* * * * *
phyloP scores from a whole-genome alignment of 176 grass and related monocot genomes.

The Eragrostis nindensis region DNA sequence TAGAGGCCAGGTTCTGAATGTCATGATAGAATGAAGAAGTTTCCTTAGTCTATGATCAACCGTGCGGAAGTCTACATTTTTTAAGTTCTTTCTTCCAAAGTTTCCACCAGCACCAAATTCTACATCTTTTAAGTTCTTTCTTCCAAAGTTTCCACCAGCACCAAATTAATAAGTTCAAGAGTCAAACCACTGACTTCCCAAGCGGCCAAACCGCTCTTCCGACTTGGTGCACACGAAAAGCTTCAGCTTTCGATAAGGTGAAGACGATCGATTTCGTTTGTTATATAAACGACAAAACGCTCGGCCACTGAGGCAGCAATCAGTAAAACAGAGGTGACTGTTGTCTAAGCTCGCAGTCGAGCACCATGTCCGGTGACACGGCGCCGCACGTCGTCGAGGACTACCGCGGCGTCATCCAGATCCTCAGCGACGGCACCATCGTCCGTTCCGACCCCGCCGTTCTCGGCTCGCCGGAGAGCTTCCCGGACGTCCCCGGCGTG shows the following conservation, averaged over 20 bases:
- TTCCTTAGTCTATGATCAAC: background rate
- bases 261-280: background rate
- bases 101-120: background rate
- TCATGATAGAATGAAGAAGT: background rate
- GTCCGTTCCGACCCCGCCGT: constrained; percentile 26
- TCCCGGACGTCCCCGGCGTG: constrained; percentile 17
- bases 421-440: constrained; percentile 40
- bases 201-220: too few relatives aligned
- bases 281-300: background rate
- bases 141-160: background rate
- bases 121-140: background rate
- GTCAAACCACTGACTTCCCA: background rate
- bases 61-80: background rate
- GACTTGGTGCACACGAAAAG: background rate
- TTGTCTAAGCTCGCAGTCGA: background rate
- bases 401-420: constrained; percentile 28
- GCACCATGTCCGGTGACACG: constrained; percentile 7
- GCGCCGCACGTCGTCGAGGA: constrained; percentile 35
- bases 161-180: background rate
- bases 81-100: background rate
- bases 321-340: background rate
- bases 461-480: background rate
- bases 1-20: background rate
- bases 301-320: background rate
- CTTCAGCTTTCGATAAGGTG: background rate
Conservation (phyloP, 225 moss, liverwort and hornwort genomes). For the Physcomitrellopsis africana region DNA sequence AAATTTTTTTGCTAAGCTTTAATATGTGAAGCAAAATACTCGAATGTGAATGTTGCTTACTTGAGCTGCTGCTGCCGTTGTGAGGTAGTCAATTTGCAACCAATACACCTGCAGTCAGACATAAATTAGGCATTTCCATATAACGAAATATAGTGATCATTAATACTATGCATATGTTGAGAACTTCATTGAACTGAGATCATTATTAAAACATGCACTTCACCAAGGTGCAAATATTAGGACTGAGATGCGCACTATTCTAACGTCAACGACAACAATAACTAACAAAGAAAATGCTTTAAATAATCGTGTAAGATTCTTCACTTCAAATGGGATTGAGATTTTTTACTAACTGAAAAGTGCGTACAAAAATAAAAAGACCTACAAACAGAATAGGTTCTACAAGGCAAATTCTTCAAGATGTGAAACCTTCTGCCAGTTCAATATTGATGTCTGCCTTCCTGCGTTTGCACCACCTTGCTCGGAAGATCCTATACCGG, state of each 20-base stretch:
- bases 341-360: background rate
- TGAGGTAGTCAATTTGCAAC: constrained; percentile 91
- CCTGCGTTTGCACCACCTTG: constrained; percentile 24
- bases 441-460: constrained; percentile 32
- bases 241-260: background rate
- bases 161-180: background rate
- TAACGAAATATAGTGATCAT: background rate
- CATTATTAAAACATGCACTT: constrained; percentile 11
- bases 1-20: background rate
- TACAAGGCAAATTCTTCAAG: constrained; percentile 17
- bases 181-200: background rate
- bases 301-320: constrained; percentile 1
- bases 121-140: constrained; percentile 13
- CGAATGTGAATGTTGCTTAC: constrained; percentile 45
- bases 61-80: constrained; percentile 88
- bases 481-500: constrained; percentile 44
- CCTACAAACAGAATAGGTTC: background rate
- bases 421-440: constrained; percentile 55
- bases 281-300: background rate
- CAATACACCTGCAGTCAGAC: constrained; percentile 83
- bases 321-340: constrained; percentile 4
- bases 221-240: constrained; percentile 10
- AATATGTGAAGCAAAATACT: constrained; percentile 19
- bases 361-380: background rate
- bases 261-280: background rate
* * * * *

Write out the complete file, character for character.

phyloP scores from a whole-genome alignment of 176 grass and related monocot genomes.

The Eragrostis nindensis region DNA sequence TAGAGGCCAGGTTCTGAATGTCATGATAGAATGAAGAAGTTTCCTTAGTCTATGATCAACCGTGCGGAAGTCTACATTTTTTAAGTTCTTTCTTCCAAAGTTTCCACCAGCACCAAATTCTACATCTTTTAAGTTCTTTCTTCCAAAGTTTCCACCAGCACCAAATTAATAAGTTCAAGAGTCAAACCACTGACTTCCCAAGCGGCCAAACCGCTCTTCCGACTTGGTGCACACGAAAAGCTTCAGCTTTCGATAAGGTGAAGACGATCGATTTCGTTTGTTATATAAACGACAAAACGCTCGGCCACTGAGGCAGCAATCAGTAAAACAGAGGTGACTGTTGTCTAAGCTCGCAGTCGAGCACCATGTCCGGTGACACGGCGCCGCACGTCGTCGAGGACTACCGCGGCGTCATCCAGATCCTCAGCGACGGCACCATCGTCCGTTCCGACCCCGCCGTTCTCGGCTCGCCGGAGAGCTTCCCGGACGTCCCCGGCGTG shows the following conservation, averaged over 20 bases:
- TTCCTTAGTCTATGATCAAC: background rate
- bases 261-280: background rate
- bases 101-120: background rate
- TCATGATAGAATGAAGAAGT: background rate
- GTCCGTTCCGACCCCGCCGT: constrained; percentile 26
- TCCCGGACGTCCCCGGCGTG: constrained; percentile 17
- bases 421-440: constrained; percentile 40
- bases 201-220: too few relatives aligned
- bases 281-300: background rate
- bases 141-160: background rate
- bases 121-140: background rate
- GTCAAACCACTGACTTCCCA: background rate
- bases 61-80: background rate
- GACTTGGTGCACACGAAAAG: background rate
- TTGTCTAAGCTCGCAGTCGA: background rate
- bases 401-420: constrained; percentile 28
- GCACCATGTCCGGTGACACG: constrained; percentile 7
- GCGCCGCACGTCGTCGAGGA: constrained; percentile 35
- bases 161-180: background rate
- bases 81-100: background rate
- bases 321-340: background rate
- bases 461-480: background rate
- bases 1-20: background rate
- bases 301-320: background rate
- CTTCAGCTTTCGATAAGGTG: background rate
Conservation (phyloP, 225 moss, liverwort and hornwort genomes). For the Physcomitrellopsis africana region DNA sequence AAATTTTTTTGCTAAGCTTTAATATGTGAAGCAAAATACTCGAATGTGAATGTTGCTTACTTGAGCTGCTGCTGCCGTTGTGAGGTAGTCAATTTGCAACCAATACACCTGCAGTCAGACATAAATTAGGCATTTCCATATAACGAAATATAGTGATCATTAATACTATGCATATGTTGAGAACTTCATTGAACTGAGATCATTATTAAAACATGCACTTCACCAAGGTGCAAATATTAGGACTGAGATGCGCACTATTCTAACGTCAACGACAACAATAACTAACAAAGAAAATGCTTTAAATAATCGTGTAAGATTCTTCACTTCAAATGGGATTGAGATTTTTTACTAACTGAAAAGTGCGTACAAAAATAAAAAGACCTACAAACAGAATAGGTTCTACAAGGCAAATTCTTCAAGATGTGAAACCTTCTGCCAGTTCAATATTGATGTCTGCCTTCCTGCGTTTGCACCACCTTGCTCGGAAGATCCTATACCGG, state of each 20-base stretch:
- bases 341-360: background rate
- TGAGGTAGTCAATTTGCAAC: constrained; percentile 91
- CCTGCGTTTGCACCACCTTG: constrained; percentile 24
- bases 441-460: constrained; percentile 32
- bases 241-260: background rate
- bases 161-180: background rate
- TAACGAAATATAGTGATCAT: background rate
- CATTATTAAAACATGCACTT: constrained; percentile 11
- bases 1-20: background rate
- TACAAGGCAAATTCTTCAAG: constrained; percentile 17
- bases 181-200: background rate
- bases 301-320: constrained; percentile 1
- bases 121-140: constrained; percentile 13
- CGAATGTGAATGTTGCTTAC: constrained; percentile 45
- bases 61-80: constrained; percentile 88
- bases 481-500: constrained; percentile 44
- CCTACAAACAGAATAGGTTC: background rate
- bases 421-440: constrained; percentile 55
- bases 281-300: background rate
- CAATACACCTGCAGTCAGAC: constrained; percentile 83
- bases 321-340: constrained; percentile 4
- bases 221-240: constrained; percentile 10
- AATATGTGAAGCAAAATACT: constrained; percentile 19
- bases 361-380: background rate
- bases 261-280: background rate